(Yes, I received a free copy of the book for purposes of review. Now that I've gotten that out of the way....)
One of the things that has been really frustrating in terms of job seeking has been the huge amount of content about how to find/get/keep a job. Most of the "conventional" wisdom tends to be people either repeating the same things over and over, or arguments about the most basic concepts (please see my past post about resume sanity). And after awhile, it's easy to become jaded and cynical about the process, so that any book that writes from a you-can-do-this attitude might spark a slightly negative, oh-really attitude.
I was lucky enough to have the opportunity to read Pete Leibman's I Got My Dream Job and So Can You - granted, its intended audience is more for the younger/beginning professional. (Meaning that I automatically scoffed at certain points in the book). However, that would be a great mistake - in all honesty, I Got My Dream Job actually contains some honest and unconventional job seeking advice that's applicable for both the newbie as well as the "veteran" job stalker.
One of the great strengths of Dream Job is that it contains some good, practical advice as well as insights. For example, the book argues less in favor of aiming for one particular company as a "dream job" and more about a key field. There's a strong emphasis on networking (and I loved Leibman's statement about networking events - that they really aren't, and that job seekers should focus on other opportunities to network). There's also a fresh, real-world approach that might seem a bit over-the-top, but somehow manages to stay firmly grounded.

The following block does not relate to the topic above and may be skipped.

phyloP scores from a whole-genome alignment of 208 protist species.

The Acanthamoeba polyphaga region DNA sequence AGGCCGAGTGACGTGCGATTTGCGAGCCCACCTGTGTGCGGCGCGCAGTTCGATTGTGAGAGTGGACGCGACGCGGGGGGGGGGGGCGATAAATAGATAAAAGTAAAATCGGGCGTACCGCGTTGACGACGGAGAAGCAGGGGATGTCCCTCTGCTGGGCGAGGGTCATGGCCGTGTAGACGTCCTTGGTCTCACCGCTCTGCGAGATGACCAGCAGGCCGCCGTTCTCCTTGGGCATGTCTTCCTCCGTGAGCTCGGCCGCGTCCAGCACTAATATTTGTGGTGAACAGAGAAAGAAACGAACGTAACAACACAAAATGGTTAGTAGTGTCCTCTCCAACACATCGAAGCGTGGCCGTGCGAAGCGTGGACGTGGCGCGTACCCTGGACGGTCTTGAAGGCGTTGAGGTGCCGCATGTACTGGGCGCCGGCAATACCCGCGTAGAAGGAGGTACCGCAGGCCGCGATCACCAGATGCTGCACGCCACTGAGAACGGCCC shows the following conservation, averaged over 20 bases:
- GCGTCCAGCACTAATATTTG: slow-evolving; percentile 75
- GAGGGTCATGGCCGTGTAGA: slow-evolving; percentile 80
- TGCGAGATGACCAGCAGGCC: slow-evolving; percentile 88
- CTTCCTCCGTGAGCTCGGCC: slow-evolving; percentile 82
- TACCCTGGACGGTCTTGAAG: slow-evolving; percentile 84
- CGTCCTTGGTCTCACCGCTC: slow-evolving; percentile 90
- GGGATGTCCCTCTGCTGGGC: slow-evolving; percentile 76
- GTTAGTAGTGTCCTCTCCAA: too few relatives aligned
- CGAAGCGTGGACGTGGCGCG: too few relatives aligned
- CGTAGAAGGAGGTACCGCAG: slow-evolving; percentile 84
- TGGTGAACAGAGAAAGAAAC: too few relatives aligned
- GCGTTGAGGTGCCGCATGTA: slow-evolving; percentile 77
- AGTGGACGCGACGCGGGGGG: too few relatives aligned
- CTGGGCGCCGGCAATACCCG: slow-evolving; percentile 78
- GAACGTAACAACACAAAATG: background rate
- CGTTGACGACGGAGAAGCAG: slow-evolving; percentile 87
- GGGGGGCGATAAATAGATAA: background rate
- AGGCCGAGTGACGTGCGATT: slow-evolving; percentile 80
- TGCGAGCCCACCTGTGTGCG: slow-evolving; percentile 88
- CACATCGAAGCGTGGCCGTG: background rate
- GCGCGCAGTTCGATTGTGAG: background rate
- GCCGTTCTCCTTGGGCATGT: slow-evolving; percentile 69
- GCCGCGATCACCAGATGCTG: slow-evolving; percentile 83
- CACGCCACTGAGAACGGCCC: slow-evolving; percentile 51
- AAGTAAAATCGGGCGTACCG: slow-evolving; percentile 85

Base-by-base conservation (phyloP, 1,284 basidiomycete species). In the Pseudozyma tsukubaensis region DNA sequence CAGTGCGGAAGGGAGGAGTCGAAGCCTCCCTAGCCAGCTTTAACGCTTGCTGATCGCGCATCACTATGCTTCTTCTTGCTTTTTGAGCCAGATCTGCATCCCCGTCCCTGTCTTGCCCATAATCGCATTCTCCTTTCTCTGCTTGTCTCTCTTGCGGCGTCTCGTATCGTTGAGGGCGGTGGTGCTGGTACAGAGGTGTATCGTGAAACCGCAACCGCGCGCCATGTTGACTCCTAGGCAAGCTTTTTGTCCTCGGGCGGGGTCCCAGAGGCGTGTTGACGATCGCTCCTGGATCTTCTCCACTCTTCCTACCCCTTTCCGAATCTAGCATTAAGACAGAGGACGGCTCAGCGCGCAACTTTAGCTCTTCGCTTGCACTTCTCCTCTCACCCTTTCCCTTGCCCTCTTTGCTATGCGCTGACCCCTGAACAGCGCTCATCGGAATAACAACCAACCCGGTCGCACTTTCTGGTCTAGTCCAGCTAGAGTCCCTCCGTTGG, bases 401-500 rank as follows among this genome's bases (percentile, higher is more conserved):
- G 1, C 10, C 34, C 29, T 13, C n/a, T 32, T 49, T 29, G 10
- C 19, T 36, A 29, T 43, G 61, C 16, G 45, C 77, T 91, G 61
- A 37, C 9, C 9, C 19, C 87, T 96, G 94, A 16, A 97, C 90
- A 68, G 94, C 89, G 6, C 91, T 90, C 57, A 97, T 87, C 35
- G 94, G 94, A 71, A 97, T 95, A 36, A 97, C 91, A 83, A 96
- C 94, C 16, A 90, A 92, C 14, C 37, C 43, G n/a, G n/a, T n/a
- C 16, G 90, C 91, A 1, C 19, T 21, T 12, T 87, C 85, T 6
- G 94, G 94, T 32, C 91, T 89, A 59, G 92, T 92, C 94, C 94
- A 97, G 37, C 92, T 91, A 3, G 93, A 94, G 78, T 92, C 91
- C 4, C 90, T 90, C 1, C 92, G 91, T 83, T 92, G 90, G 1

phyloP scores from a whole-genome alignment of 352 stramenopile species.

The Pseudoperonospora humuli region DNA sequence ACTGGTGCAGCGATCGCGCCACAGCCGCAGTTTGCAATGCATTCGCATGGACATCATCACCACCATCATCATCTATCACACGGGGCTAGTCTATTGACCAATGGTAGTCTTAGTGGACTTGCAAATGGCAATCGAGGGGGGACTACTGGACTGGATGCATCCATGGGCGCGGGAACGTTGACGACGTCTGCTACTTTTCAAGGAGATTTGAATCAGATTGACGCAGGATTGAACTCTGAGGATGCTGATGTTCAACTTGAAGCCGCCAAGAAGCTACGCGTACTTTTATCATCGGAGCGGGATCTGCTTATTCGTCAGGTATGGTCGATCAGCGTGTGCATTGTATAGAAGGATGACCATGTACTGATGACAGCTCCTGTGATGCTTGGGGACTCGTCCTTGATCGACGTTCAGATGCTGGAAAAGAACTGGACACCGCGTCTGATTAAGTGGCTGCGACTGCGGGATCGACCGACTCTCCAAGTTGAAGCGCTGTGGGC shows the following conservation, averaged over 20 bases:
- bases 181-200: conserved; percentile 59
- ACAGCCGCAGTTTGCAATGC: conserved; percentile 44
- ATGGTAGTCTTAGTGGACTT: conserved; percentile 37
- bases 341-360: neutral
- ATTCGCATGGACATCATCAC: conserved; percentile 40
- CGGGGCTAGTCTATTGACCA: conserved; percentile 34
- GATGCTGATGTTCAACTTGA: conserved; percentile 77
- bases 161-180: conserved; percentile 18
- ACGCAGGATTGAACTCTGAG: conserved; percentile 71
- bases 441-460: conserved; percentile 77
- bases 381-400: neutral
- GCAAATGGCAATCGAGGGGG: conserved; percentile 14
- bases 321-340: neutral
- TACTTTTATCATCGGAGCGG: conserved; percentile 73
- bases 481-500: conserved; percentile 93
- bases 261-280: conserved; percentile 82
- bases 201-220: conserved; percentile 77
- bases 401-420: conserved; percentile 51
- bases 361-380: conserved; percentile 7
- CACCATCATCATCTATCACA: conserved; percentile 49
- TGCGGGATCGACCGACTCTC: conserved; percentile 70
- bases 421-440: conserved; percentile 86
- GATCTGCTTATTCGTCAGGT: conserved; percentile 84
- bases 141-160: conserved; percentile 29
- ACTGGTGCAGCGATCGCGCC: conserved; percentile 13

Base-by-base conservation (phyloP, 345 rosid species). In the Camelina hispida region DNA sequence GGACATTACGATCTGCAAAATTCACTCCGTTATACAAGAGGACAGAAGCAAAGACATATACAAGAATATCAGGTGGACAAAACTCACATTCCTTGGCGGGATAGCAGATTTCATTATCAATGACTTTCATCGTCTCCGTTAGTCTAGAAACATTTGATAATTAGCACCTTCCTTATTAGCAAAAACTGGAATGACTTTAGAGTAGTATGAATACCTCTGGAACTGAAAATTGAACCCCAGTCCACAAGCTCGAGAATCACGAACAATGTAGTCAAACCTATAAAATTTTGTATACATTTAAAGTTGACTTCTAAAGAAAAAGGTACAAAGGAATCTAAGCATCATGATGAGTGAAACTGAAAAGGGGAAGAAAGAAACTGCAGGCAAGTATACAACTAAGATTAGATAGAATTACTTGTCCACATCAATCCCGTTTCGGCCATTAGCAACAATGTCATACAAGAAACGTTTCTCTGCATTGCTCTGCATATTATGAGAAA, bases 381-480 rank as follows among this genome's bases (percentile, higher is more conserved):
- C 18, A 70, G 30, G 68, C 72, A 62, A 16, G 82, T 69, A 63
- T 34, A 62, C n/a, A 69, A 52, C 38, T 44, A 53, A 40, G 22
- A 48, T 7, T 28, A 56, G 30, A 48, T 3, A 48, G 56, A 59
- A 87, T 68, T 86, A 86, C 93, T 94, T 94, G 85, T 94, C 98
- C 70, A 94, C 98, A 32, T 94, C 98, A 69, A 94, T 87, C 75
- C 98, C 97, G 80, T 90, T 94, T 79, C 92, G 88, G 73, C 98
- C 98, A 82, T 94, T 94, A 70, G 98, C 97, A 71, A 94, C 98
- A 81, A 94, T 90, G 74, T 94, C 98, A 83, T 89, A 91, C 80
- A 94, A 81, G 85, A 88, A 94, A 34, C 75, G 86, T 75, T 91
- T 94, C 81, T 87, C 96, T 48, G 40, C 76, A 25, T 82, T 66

(I also liked the section Leibman has on "keeping a job" - what could have been a typical regurgitation of business cliches actually turns into a slightly more motivational approach. Granted, he is talking to a distinctly different audience (meaning, I'm not his target market), but there is a quality to Leibman's writing that really makes the book seem much more grounded - and after reading this, I actually think I may start acting on last week's post and "turn rebellion into money".
Pete Leibman's I Got My Dream Job and So Can You may not be everyone's cup of tea when it comes to job seeking. However, as a quick, brief burst of motivation and a collection of some good, practical insights, this is well worth reading.
It's also a great gift for the younger professional, because this is a book they can - and should - embrace.
As always, thanks for reading!